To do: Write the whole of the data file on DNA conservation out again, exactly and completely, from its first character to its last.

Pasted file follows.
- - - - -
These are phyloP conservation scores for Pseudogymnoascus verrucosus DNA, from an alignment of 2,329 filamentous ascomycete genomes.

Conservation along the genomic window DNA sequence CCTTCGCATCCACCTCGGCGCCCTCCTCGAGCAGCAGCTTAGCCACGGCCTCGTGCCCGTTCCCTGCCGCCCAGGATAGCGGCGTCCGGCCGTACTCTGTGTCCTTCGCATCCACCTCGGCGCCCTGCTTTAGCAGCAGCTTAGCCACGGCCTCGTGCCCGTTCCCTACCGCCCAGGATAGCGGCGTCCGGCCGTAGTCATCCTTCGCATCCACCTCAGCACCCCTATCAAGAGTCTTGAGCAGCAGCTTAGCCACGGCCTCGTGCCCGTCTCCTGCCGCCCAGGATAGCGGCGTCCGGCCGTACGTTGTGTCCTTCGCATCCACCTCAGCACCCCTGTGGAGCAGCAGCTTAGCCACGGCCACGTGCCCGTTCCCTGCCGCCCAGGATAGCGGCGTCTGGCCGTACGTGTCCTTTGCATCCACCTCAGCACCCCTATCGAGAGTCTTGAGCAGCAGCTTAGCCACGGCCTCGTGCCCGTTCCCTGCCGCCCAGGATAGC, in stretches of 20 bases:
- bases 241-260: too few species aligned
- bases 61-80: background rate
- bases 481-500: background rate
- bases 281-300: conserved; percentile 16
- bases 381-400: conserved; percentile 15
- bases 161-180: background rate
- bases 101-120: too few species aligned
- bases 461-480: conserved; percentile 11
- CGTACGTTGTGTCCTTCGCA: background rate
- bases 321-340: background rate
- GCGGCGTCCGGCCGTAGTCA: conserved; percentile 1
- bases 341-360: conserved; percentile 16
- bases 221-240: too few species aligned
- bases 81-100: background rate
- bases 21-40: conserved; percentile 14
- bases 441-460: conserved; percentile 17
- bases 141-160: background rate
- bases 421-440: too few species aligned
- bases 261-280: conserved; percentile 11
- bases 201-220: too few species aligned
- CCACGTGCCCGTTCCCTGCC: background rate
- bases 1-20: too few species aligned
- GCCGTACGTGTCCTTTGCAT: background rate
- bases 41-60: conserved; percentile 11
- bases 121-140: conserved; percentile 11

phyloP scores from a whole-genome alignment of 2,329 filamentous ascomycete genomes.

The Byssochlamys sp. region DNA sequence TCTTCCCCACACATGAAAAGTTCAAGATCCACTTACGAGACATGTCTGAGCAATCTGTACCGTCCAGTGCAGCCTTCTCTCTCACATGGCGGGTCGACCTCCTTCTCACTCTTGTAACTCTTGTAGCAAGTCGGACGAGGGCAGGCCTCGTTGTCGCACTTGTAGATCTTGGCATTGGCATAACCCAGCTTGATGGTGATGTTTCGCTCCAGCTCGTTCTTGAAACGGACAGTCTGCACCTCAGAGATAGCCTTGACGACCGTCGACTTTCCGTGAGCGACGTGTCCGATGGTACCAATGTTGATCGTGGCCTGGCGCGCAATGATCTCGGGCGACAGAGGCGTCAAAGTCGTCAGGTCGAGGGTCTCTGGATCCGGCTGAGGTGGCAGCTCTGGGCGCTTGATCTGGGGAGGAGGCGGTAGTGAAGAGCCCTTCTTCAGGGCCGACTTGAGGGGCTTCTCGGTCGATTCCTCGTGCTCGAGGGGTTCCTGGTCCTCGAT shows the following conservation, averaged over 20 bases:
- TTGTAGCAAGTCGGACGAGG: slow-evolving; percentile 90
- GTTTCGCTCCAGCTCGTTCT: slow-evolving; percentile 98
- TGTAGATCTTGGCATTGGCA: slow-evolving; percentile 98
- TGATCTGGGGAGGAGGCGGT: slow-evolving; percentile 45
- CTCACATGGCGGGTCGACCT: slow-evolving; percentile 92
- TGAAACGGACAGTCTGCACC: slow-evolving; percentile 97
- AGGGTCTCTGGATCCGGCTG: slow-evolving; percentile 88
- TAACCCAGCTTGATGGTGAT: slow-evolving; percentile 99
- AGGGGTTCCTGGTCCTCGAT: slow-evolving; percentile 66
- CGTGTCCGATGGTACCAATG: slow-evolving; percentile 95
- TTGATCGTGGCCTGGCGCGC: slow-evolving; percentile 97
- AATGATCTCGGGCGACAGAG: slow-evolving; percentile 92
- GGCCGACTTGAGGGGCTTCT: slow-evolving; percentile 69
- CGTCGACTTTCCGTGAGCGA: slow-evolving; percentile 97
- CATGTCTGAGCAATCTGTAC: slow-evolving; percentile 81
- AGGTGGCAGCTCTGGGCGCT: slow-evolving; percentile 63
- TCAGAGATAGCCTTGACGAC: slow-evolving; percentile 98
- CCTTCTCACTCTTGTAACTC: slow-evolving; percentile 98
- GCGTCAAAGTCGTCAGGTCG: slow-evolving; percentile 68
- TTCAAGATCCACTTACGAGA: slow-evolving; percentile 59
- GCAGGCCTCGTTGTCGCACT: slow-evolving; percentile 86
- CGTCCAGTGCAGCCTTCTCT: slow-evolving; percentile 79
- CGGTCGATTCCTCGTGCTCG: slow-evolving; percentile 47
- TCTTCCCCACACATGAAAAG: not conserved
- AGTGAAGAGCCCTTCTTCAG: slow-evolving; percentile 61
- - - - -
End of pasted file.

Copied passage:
These are phyloP conservation scores for Pseudogymnoascus verrucosus DNA, from an alignment of 2,329 filamentous ascomycete genomes.

Conservation along the genomic window DNA sequence CCTTCGCATCCACCTCGGCGCCCTCCTCGAGCAGCAGCTTAGCCACGGCCTCGTGCCCGTTCCCTGCCGCCCAGGATAGCGGCGTCCGGCCGTACTCTGTGTCCTTCGCATCCACCTCGGCGCCCTGCTTTAGCAGCAGCTTAGCCACGGCCTCGTGCCCGTTCCCTACCGCCCAGGATAGCGGCGTCCGGCCGTAGTCATCCTTCGCATCCACCTCAGCACCCCTATCAAGAGTCTTGAGCAGCAGCTTAGCCACGGCCTCGTGCCCGTCTCCTGCCGCCCAGGATAGCGGCGTCCGGCCGTACGTTGTGTCCTTCGCATCCACCTCAGCACCCCTGTGGAGCAGCAGCTTAGCCACGGCCACGTGCCCGTTCCCTGCCGCCCAGGATAGCGGCGTCTGGCCGTACGTGTCCTTTGCATCCACCTCAGCACCCCTATCGAGAGTCTTGAGCAGCAGCTTAGCCACGGCCTCGTGCCCGTTCCCTGCCGCCCAGGATAGC, in stretches of 20 bases:
- bases 241-260: too few species aligned
- bases 61-80: background rate
- bases 481-500: background rate
- bases 281-300: conserved; percentile 16
- bases 381-400: conserved; percentile 15
- bases 161-180: background rate
- bases 101-120: too few species aligned
- bases 461-480: conserved; percentile 11
- CGTACGTTGTGTCCTTCGCA: background rate
- bases 321-340: background rate
- GCGGCGTCCGGCCGTAGTCA: conserved; percentile 1
- bases 341-360: conserved; percentile 16
- bases 221-240: too few species aligned
- bases 81-100: background rate
- bases 21-40: conserved; percentile 14
- bases 441-460: conserved; percentile 17
- bases 141-160: background rate
- bases 421-440: too few species aligned
- bases 261-280: conserved; percentile 11
- bases 201-220: too few species aligned
- CCACGTGCCCGTTCCCTGCC: background rate
- bases 1-20: too few species aligned
- GCCGTACGTGTCCTTTGCAT: background rate
- bases 41-60: conserved; percentile 11
- bases 121-140: conserved; percentile 11

phyloP scores from a whole-genome alignment of 2,329 filamentous ascomycete genomes.

The Byssochlamys sp. region DNA sequence TCTTCCCCACACATGAAAAGTTCAAGATCCACTTACGAGACATGTCTGAGCAATCTGTACCGTCCAGTGCAGCCTTCTCTCTCACATGGCGGGTCGACCTCCTTCTCACTCTTGTAACTCTTGTAGCAAGTCGGACGAGGGCAGGCCTCGTTGTCGCACTTGTAGATCTTGGCATTGGCATAACCCAGCTTGATGGTGATGTTTCGCTCCAGCTCGTTCTTGAAACGGACAGTCTGCACCTCAGAGATAGCCTTGACGACCGTCGACTTTCCGTGAGCGACGTGTCCGATGGTACCAATGTTGATCGTGGCCTGGCGCGCAATGATCTCGGGCGACAGAGGCGTCAAAGTCGTCAGGTCGAGGGTCTCTGGATCCGGCTGAGGTGGCAGCTCTGGGCGCTTGATCTGGGGAGGAGGCGGTAGTGAAGAGCCCTTCTTCAGGGCCGACTTGAGGGGCTTCTCGGTCGATTCCTCGTGCTCGAGGGGTTCCTGGTCCTCGAT shows the following conservation, averaged over 20 bases:
- TTGTAGCAAGTCGGACGAGG: slow-evolving; percentile 90
- GTTTCGCTCCAGCTCGTTCT: slow-evolving; percentile 98
- TGTAGATCTTGGCATTGGCA: slow-evolving; percentile 98
- TGATCTGGGGAGGAGGCGGT: slow-evolving; percentile 45
- CTCACATGGCGGGTCGACCT: slow-evolving; percentile 92
- TGAAACGGACAGTCTGCACC: slow-evolving; percentile 97
- AGGGTCTCTGGATCCGGCTG: slow-evolving; percentile 88
- TAACCCAGCTTGATGGTGAT: slow-evolving; percentile 99
- AGGGGTTCCTGGTCCTCGAT: slow-evolving; percentile 66
- CGTGTCCGATGGTACCAATG: slow-evolving; percentile 95
- TTGATCGTGGCCTGGCGCGC: slow-evolving; percentile 97
- AATGATCTCGGGCGACAGAG: slow-evolving; percentile 92
- GGCCGACTTGAGGGGCTTCT: slow-evolving; percentile 69
- CGTCGACTTTCCGTGAGCGA: slow-evolving; percentile 97
- CATGTCTGAGCAATCTGTAC: slow-evolving; percentile 81
- AGGTGGCAGCTCTGGGCGCT: slow-evolving; percentile 63
- TCAGAGATAGCCTTGACGAC: slow-evolving; percentile 98
- CCTTCTCACTCTTGTAACTC: slow-evolving; percentile 98
- GCGTCAAAGTCGTCAGGTCG: slow-evolving; percentile 68
- TTCAAGATCCACTTACGAGA: slow-evolving; percentile 59
- GCAGGCCTCGTTGTCGCACT: slow-evolving; percentile 86
- CGTCCAGTGCAGCCTTCTCT: slow-evolving; percentile 79
- CGGTCGATTCCTCGTGCTCG: slow-evolving; percentile 47
- TCTTCCCCACACATGAAAAG: not conserved
- AGTGAAGAGCCCTTCTTCAG: slow-evolving; percentile 61